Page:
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Dileep Premachandran

Decline and fall

The strength of character that India showed in Australia, and then again in Pakistan, proved to be as fleeting as winter sunshine


Virender Sehwag was one of the few Indian players who emerged from the drubbing with his reputation unscathed © AFP
Watching Damien Martyn and Michael Clarke bat with such nonchalance and flair this morning, the mind wandered back ten months, to the fourth afternoon of the Sydney Test. After taking a first-innings lead of 231, India were looking for quick runs, and Virender Sehwag provided the perfect start with a casually destructive 47. From there, India's two modern-day batting masters took charge, with Rahul Dravid's gorgeous unbeaten 91 perfectly supplemented by Sachin Tendulkar's composed 60.
Jason Gillespie hardly bowled, while the radar-less Brett Lee and Stuart MacGill were treated with what bordered on contempt. With India putting the boot in so ruthlessly, it was almost impossible to envisage what has transpired over the past three weeks.
MacGill didn't even board the flight to India, while Lee has had to amuse himself by bowling legbreaks in the nets. Shane Warne has returned, but not to any cataclysmic effect. The one big difference has been Glenn McGrath, who surely has no peer in the history of the game when it comes to boa-constricting the batsmen out. Deprived of his services at home last summer, Australia leaked far too many runs in the initial stages, and Gillespie - without Pidge by his side - only appeared to be an intermittent threat with a dodgy mullet.
But for all that, India batted magnificently. Even their poorest display, in the second innings at the MCG, realised 286 with Dravid compiling a superb 92. And it wasn't all magical strokeplay either. When they slumped to 85 for 4 at Adelaide, in reply to 556, many Indian supporters readied themselves for the wearying house-of-cards trick that has been practised with notorious regularity by Indian sides abroad. Instead, Dravid and VVS Laxman - who batted that entire series as though he had been possessed by the ghosts of Trumper, Bradman and Harvey - built a monumental 303-run edifice that altered the course of the match.
After letting Australia off the hook at Melbourne, they meted out the punishment at Sydney, racking up 916 runs for the loss of nine wickets. The message then seemed clear - India were a team in the ascendancy, while Australia's veneer of invincibility had been scratched all over.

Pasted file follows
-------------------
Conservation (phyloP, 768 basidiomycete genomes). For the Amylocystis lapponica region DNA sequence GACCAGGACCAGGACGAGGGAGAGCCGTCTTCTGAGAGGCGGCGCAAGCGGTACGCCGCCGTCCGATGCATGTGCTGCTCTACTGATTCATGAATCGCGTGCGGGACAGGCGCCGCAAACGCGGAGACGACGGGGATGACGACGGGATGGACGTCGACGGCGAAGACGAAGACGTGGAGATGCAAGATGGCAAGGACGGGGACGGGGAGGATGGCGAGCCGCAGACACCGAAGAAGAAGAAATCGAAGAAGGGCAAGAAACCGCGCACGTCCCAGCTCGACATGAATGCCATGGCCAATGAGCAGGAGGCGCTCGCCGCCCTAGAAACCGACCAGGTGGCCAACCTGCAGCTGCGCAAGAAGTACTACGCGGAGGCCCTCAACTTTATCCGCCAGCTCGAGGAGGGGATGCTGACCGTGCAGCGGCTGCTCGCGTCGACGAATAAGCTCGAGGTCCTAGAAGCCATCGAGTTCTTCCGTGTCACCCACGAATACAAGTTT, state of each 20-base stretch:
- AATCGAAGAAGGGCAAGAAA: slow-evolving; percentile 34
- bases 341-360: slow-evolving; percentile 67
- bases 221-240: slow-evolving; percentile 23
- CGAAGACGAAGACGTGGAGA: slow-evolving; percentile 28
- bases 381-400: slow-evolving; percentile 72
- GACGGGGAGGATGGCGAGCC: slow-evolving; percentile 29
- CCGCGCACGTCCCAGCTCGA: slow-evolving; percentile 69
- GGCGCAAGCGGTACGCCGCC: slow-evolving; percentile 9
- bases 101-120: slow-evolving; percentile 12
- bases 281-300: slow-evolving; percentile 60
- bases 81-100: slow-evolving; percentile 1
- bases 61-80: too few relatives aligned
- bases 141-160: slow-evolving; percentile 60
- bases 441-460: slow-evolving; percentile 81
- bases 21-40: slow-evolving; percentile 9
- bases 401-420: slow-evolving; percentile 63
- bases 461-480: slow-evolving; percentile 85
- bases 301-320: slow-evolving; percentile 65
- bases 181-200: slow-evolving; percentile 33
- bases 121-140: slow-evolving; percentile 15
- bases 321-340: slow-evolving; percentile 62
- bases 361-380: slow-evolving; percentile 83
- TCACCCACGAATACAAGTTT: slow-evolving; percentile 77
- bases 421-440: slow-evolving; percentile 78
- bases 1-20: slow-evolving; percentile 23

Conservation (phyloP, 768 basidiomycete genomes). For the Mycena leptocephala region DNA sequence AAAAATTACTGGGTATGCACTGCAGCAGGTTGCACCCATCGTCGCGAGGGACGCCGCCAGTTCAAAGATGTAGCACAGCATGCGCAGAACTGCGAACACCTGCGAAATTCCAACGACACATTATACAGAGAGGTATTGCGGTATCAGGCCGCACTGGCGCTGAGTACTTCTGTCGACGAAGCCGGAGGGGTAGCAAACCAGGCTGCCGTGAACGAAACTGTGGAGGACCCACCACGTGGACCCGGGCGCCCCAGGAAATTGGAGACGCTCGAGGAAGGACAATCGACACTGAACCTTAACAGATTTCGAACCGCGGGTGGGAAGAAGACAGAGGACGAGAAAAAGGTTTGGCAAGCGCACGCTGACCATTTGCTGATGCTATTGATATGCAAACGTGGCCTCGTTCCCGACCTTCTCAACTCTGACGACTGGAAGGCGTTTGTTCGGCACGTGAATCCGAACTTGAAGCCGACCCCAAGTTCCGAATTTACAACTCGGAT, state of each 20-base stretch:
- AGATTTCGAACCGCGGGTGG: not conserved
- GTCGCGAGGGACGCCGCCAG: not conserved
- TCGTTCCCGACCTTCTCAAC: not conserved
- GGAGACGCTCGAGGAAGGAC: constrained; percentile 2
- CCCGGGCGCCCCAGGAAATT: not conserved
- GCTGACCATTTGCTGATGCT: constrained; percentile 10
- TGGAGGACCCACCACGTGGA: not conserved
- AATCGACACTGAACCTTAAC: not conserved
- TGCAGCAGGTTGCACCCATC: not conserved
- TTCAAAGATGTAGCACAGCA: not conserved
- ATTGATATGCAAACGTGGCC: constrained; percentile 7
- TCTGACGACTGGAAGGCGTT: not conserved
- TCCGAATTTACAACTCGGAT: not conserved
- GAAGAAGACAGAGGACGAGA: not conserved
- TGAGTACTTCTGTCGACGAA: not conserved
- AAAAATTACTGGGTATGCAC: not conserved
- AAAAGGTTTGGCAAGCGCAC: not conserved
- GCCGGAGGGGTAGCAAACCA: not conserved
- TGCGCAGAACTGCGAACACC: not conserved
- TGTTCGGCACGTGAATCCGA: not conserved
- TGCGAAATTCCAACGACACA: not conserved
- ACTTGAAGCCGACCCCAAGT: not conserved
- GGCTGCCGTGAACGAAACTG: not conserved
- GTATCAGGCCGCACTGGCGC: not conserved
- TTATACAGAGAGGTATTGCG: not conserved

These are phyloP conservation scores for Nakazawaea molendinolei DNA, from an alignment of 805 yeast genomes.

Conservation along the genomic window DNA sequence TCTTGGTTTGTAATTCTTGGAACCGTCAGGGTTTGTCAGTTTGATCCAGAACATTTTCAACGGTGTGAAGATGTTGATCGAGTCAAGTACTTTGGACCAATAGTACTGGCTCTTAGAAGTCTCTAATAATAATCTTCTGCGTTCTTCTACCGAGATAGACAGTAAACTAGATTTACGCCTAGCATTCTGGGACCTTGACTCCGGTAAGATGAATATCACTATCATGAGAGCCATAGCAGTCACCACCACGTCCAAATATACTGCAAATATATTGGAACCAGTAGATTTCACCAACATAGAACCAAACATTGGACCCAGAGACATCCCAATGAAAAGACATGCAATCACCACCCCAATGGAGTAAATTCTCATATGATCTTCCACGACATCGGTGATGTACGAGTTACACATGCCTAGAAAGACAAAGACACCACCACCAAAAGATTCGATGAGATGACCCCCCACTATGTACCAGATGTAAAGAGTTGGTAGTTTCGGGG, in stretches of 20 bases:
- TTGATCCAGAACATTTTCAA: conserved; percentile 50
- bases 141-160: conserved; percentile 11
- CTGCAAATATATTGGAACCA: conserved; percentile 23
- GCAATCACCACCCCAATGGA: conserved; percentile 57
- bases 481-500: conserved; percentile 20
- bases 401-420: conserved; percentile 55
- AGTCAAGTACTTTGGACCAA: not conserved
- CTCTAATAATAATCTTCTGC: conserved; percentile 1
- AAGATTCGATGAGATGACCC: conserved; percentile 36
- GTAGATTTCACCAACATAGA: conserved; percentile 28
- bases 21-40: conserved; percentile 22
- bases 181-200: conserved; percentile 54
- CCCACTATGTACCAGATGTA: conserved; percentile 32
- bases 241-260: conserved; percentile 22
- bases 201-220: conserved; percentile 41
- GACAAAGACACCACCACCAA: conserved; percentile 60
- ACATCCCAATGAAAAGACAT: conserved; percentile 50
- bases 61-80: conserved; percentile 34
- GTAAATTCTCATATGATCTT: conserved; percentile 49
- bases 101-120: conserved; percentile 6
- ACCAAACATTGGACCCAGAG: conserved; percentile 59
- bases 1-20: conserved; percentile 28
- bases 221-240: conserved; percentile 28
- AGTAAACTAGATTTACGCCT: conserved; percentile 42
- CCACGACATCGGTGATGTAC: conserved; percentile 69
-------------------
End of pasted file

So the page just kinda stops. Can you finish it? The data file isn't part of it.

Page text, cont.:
But the soothsayers had reckoned without one factor, the indomitable will that separates the titans from the also-rans. The strength of character that India showed in Australia, and then again in Pakistan, proved to be as fleeting as winter sunshine. By contrast, Australia took stock and looked within after the fiascos of Steve Waugh's farewell series, and as the series in Sri Lanka and India have shown, they remain as formidable as ever.
India didn't help their cause with some dreadful batting in this series, but to suggest that they have been merely outplayed is grossly simplistic. There is no disgrace in being beaten by one of the greatest sides in the game's history, but how many of the Indians - Harbhajan Singh, Anil Kumble and, to a lesser extent, Virender Sehwag apart - can claim that they fought their opponent eye-to-eye without blinking in terror?

Rahul Dravid failed to live up to his pre-series billing © AFP
Even worse was the manner in which they were out-thought by John Buchanan and his support staff. Australia's preparation was magnificent, with a distinct plan for each and every one of India's top batsmen. Dravid and Laxman, even more influential in Tendulkar's absence for the first two Tests, were ruthlessly targeted and roughed up, while the likes of Aakash Chopra and Yuvraj Singh did little more than provide target practice.
The muddled thinking over who would open with Sehwag didn't help, and neither did the management's Parthiv Patel fetish, which surely cost them victory on the fourth afternoon in Chennai. At the very highest level, there is a thin line between a settled side and an unhealthy clique, as Sir Alex Ferguson proved when he kicked the likes of Paul Ince, Lee Sharpe and Andrei Kanchelskis out of Old Trafford.
When Australia batted, they did all they could to upset the bowlers' rhythm. Matthew Hayden and Justin Langer haven't performed as they can - except in the first innings at Chennai - but their frailties were beautifully camouflaged by a middle order that was imperious, except for one Kumble-engineered debacle. Martyn's exploits will invite comparison with those of Neil Harvey 45 years ago, while Clarke appears certain to feature in English Ashes nightmares for years to come.
As for India, whose best batsmen tarnished their reputations, morale was yet another casualty. The zest and commitment that characterised the Australian and Pakistani campaigns was conspicuously absent except in the case of men like Harbhajan, who tapped into his own rage to try to alter the balance of power. Imaginative tactics and innovations were also invisible, and a sense of torpor was the overwhelming impression you got from a team that had all passion spent.
Victory in Pakistan was to herald a new age, and signal a corner turned. The corner was turned all right, straight into a dead end. And while Advance Australia Fair is sung loud and proud across Nagpur tonight, India can retreat into the shadows and Dylan's It's All Over Now, Baby Blue.
Dileep Premachandran is assistant editor of Wisden Cricinfo.